“It was just a slap that first time. Just a slap … He never hit me on the face again. He didn’t want any marks to be seen. Everything had to remain perfect on the outside.”
Told in the first person, in the style of a conversational diary or letter, Isabel describes the lengths she has to go in escaping her abusive husband, including a death – but whose? Flashbacks tell the story of how they first met, moved in together, married. Only the love of her eccentric best friend Anna can save her.
“Right to Possession portrays very well how much domestic abuse is conflictingly monotonous, the predictability and intensity of the love, then violence, obvious to all but the victim. The terrible destructiveness of domestic abuse to such a wide circle of people, not just the protagonists was palpable, as was the desperate difficulty for victims to escape the circle of abuse, and also how conflicted and imprisoned the abuser is within themselves …. [in the later part] I was so glued to the book that I actually stayed up until well gone 1am one night to find out what happened and finish the book!”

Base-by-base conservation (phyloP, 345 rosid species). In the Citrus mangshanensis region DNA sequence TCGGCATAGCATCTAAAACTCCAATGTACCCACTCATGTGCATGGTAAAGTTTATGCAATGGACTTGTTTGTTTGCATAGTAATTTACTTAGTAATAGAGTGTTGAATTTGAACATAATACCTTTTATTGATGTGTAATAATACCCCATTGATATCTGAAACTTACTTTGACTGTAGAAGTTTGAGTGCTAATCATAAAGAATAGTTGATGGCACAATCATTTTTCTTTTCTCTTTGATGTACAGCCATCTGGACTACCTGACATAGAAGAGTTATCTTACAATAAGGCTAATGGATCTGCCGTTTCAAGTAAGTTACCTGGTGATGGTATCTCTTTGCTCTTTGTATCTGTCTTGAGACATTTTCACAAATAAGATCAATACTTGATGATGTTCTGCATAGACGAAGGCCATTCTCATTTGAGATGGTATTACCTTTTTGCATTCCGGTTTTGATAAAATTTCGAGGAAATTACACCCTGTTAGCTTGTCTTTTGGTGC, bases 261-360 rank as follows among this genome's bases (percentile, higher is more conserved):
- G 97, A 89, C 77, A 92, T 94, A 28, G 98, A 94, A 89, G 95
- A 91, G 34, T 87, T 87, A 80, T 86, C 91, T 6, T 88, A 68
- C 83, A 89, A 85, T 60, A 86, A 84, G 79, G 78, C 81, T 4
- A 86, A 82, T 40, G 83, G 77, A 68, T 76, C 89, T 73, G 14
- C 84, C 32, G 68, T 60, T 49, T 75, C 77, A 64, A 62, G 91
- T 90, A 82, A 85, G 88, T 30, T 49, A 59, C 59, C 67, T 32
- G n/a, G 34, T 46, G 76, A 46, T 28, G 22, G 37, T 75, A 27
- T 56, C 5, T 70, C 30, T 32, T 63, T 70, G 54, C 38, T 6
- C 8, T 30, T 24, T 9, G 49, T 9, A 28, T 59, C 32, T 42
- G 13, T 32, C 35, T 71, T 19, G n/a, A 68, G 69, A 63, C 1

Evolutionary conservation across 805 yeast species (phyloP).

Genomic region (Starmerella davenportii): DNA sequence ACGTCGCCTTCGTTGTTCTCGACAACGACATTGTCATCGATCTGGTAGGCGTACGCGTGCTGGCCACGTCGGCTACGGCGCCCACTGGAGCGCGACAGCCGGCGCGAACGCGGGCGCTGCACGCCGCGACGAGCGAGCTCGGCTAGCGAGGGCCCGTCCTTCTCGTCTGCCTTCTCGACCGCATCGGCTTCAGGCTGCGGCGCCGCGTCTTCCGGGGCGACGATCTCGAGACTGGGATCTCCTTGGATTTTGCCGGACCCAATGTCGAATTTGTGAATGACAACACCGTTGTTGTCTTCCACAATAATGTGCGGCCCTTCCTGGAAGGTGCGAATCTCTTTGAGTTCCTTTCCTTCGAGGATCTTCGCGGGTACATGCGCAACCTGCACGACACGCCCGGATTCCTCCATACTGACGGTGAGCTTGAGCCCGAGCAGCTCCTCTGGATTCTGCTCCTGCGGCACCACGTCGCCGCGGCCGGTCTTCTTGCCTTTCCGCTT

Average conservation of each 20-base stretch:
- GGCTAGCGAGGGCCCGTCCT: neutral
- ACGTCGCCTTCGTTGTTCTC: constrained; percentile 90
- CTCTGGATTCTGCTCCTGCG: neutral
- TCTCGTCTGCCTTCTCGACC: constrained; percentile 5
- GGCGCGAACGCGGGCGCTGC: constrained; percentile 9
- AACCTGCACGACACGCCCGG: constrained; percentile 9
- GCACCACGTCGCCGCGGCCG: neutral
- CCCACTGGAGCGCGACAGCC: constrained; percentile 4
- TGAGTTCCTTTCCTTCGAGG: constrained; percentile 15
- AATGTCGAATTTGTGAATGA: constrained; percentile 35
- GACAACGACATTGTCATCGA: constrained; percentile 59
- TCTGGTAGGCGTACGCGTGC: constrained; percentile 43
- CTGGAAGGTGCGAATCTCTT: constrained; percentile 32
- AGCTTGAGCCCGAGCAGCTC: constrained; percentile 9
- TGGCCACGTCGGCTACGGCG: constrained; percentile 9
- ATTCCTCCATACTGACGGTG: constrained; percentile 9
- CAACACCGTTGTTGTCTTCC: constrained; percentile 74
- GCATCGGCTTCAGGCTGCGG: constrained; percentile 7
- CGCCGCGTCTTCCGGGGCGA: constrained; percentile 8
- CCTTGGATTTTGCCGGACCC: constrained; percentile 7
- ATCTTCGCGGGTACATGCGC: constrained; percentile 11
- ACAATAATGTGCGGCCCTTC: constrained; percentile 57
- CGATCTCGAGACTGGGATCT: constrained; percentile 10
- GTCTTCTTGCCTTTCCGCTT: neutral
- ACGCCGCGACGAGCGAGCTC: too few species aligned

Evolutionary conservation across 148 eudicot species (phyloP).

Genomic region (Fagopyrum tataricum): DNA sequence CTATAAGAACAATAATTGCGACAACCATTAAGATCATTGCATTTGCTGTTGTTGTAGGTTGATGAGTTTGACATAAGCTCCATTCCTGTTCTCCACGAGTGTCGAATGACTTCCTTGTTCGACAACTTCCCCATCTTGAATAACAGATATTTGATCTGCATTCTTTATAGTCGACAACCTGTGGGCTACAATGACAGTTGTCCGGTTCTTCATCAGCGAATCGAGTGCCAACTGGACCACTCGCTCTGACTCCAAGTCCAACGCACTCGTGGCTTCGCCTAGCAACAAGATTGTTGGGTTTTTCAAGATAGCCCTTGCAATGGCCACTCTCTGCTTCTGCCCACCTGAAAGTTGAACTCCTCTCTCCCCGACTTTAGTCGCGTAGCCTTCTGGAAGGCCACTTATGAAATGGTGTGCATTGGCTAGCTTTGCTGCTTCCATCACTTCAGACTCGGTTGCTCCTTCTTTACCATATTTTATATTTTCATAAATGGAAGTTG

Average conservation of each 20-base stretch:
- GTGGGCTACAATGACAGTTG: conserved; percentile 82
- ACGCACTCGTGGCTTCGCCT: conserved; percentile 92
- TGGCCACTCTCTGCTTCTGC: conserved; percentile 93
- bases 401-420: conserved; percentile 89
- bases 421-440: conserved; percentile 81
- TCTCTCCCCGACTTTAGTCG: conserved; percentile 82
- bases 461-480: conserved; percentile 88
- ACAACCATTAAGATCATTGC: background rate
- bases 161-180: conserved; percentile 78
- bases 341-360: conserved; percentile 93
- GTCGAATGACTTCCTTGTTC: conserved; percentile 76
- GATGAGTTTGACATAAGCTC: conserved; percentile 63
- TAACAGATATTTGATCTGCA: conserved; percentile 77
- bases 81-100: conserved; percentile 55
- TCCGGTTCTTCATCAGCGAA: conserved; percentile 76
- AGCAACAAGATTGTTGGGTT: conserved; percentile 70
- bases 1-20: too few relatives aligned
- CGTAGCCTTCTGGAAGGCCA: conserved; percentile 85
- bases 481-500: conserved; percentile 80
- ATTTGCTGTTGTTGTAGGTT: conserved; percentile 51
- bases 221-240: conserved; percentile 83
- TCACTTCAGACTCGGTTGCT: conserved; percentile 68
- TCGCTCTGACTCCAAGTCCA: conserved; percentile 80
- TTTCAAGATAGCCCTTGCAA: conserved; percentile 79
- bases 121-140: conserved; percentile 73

Originally written some years ago, in 2021 following heightened awareness about violence against women, and the huge rise in domestic abuse and stalking, Right to Possession really comes into its own. A perfectly timed release of this death with a twist!